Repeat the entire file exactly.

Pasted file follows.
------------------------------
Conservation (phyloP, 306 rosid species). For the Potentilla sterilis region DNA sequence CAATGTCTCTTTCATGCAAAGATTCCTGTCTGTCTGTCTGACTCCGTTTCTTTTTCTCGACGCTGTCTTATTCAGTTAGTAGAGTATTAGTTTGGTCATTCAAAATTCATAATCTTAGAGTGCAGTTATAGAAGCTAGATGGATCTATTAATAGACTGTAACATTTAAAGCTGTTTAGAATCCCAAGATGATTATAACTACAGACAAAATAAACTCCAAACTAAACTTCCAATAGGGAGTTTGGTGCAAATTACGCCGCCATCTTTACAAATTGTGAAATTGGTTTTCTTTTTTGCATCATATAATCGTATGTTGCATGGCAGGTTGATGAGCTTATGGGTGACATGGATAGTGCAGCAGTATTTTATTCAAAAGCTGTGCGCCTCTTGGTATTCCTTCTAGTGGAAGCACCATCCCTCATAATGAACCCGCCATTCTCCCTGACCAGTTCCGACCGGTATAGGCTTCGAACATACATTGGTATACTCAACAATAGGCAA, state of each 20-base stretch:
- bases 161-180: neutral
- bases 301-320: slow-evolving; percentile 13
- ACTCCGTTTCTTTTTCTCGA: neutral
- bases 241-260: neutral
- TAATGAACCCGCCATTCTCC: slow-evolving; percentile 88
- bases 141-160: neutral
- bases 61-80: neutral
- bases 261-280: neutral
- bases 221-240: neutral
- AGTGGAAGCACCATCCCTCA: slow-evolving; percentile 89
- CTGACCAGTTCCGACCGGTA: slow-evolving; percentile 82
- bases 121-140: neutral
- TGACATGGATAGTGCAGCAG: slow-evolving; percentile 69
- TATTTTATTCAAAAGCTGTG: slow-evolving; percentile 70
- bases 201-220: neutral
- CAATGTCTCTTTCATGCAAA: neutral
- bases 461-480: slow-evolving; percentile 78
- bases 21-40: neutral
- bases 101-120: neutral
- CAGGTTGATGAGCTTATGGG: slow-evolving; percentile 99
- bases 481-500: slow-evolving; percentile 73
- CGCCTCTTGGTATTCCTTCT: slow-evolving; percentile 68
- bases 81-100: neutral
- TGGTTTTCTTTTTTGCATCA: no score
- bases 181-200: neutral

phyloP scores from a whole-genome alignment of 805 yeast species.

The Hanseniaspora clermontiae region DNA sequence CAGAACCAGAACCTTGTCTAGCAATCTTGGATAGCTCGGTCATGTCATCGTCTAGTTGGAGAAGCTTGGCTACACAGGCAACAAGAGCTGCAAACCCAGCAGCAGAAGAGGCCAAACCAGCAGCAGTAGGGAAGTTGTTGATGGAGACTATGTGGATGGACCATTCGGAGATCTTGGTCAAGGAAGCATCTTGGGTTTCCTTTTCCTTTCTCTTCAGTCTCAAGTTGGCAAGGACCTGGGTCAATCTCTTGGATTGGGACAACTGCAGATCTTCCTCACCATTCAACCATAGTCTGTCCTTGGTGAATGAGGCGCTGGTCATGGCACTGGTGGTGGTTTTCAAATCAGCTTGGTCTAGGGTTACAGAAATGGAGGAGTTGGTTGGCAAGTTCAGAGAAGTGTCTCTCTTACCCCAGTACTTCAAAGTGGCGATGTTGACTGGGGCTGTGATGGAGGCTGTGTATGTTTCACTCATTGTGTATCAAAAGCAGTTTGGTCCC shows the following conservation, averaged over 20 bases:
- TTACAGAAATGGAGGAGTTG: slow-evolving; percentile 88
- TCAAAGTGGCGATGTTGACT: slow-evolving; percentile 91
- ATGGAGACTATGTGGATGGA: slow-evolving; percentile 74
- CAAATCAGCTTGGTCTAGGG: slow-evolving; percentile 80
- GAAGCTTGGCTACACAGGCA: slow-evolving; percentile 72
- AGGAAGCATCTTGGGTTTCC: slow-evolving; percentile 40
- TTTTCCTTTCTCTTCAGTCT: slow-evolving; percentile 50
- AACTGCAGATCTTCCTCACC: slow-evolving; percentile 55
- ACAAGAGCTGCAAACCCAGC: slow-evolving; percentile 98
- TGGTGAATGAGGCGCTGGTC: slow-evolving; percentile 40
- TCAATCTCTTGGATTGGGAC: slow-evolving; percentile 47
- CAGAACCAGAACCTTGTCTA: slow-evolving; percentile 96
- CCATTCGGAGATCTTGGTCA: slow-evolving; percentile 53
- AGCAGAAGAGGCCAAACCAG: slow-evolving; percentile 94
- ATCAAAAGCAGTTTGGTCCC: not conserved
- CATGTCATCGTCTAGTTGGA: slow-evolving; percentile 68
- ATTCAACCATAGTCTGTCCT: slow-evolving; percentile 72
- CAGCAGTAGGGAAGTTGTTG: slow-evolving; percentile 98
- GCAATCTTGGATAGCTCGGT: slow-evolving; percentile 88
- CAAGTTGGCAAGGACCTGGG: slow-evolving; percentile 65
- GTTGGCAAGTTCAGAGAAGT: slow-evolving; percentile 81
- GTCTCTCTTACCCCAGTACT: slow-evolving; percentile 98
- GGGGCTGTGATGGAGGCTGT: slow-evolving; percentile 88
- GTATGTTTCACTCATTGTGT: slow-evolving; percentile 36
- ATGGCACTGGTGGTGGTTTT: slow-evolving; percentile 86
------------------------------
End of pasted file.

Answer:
Conservation (phyloP, 306 rosid species). For the Potentilla sterilis region DNA sequence CAATGTCTCTTTCATGCAAAGATTCCTGTCTGTCTGTCTGACTCCGTTTCTTTTTCTCGACGCTGTCTTATTCAGTTAGTAGAGTATTAGTTTGGTCATTCAAAATTCATAATCTTAGAGTGCAGTTATAGAAGCTAGATGGATCTATTAATAGACTGTAACATTTAAAGCTGTTTAGAATCCCAAGATGATTATAACTACAGACAAAATAAACTCCAAACTAAACTTCCAATAGGGAGTTTGGTGCAAATTACGCCGCCATCTTTACAAATTGTGAAATTGGTTTTCTTTTTTGCATCATATAATCGTATGTTGCATGGCAGGTTGATGAGCTTATGGGTGACATGGATAGTGCAGCAGTATTTTATTCAAAAGCTGTGCGCCTCTTGGTATTCCTTCTAGTGGAAGCACCATCCCTCATAATGAACCCGCCATTCTCCCTGACCAGTTCCGACCGGTATAGGCTTCGAACATACATTGGTATACTCAACAATAGGCAA, state of each 20-base stretch:
- bases 161-180: neutral
- bases 301-320: slow-evolving; percentile 13
- ACTCCGTTTCTTTTTCTCGA: neutral
- bases 241-260: neutral
- TAATGAACCCGCCATTCTCC: slow-evolving; percentile 88
- bases 141-160: neutral
- bases 61-80: neutral
- bases 261-280: neutral
- bases 221-240: neutral
- AGTGGAAGCACCATCCCTCA: slow-evolving; percentile 89
- CTGACCAGTTCCGACCGGTA: slow-evolving; percentile 82
- bases 121-140: neutral
- TGACATGGATAGTGCAGCAG: slow-evolving; percentile 69
- TATTTTATTCAAAAGCTGTG: slow-evolving; percentile 70
- bases 201-220: neutral
- CAATGTCTCTTTCATGCAAA: neutral
- bases 461-480: slow-evolving; percentile 78
- bases 21-40: neutral
- bases 101-120: neutral
- CAGGTTGATGAGCTTATGGG: slow-evolving; percentile 99
- bases 481-500: slow-evolving; percentile 73
- CGCCTCTTGGTATTCCTTCT: slow-evolving; percentile 68
- bases 81-100: neutral
- TGGTTTTCTTTTTTGCATCA: no score
- bases 181-200: neutral

phyloP scores from a whole-genome alignment of 805 yeast species.

The Hanseniaspora clermontiae region DNA sequence CAGAACCAGAACCTTGTCTAGCAATCTTGGATAGCTCGGTCATGTCATCGTCTAGTTGGAGAAGCTTGGCTACACAGGCAACAAGAGCTGCAAACCCAGCAGCAGAAGAGGCCAAACCAGCAGCAGTAGGGAAGTTGTTGATGGAGACTATGTGGATGGACCATTCGGAGATCTTGGTCAAGGAAGCATCTTGGGTTTCCTTTTCCTTTCTCTTCAGTCTCAAGTTGGCAAGGACCTGGGTCAATCTCTTGGATTGGGACAACTGCAGATCTTCCTCACCATTCAACCATAGTCTGTCCTTGGTGAATGAGGCGCTGGTCATGGCACTGGTGGTGGTTTTCAAATCAGCTTGGTCTAGGGTTACAGAAATGGAGGAGTTGGTTGGCAAGTTCAGAGAAGTGTCTCTCTTACCCCAGTACTTCAAAGTGGCGATGTTGACTGGGGCTGTGATGGAGGCTGTGTATGTTTCACTCATTGTGTATCAAAAGCAGTTTGGTCCC shows the following conservation, averaged over 20 bases:
- TTACAGAAATGGAGGAGTTG: slow-evolving; percentile 88
- TCAAAGTGGCGATGTTGACT: slow-evolving; percentile 91
- ATGGAGACTATGTGGATGGA: slow-evolving; percentile 74
- CAAATCAGCTTGGTCTAGGG: slow-evolving; percentile 80
- GAAGCTTGGCTACACAGGCA: slow-evolving; percentile 72
- AGGAAGCATCTTGGGTTTCC: slow-evolving; percentile 40
- TTTTCCTTTCTCTTCAGTCT: slow-evolving; percentile 50
- AACTGCAGATCTTCCTCACC: slow-evolving; percentile 55
- ACAAGAGCTGCAAACCCAGC: slow-evolving; percentile 98
- TGGTGAATGAGGCGCTGGTC: slow-evolving; percentile 40
- TCAATCTCTTGGATTGGGAC: slow-evolving; percentile 47
- CAGAACCAGAACCTTGTCTA: slow-evolving; percentile 96
- CCATTCGGAGATCTTGGTCA: slow-evolving; percentile 53
- AGCAGAAGAGGCCAAACCAG: slow-evolving; percentile 94
- ATCAAAAGCAGTTTGGTCCC: not conserved
- CATGTCATCGTCTAGTTGGA: slow-evolving; percentile 68
- ATTCAACCATAGTCTGTCCT: slow-evolving; percentile 72
- CAGCAGTAGGGAAGTTGTTG: slow-evolving; percentile 98
- GCAATCTTGGATAGCTCGGT: slow-evolving; percentile 88
- CAAGTTGGCAAGGACCTGGG: slow-evolving; percentile 65
- GTTGGCAAGTTCAGAGAAGT: slow-evolving; percentile 81
- GTCTCTCTTACCCCAGTACT: slow-evolving; percentile 98
- GGGGCTGTGATGGAGGCTGT: slow-evolving; percentile 88
- GTATGTTTCACTCATTGTGT: slow-evolving; percentile 36
- ATGGCACTGGTGGTGGTTTT: slow-evolving; percentile 86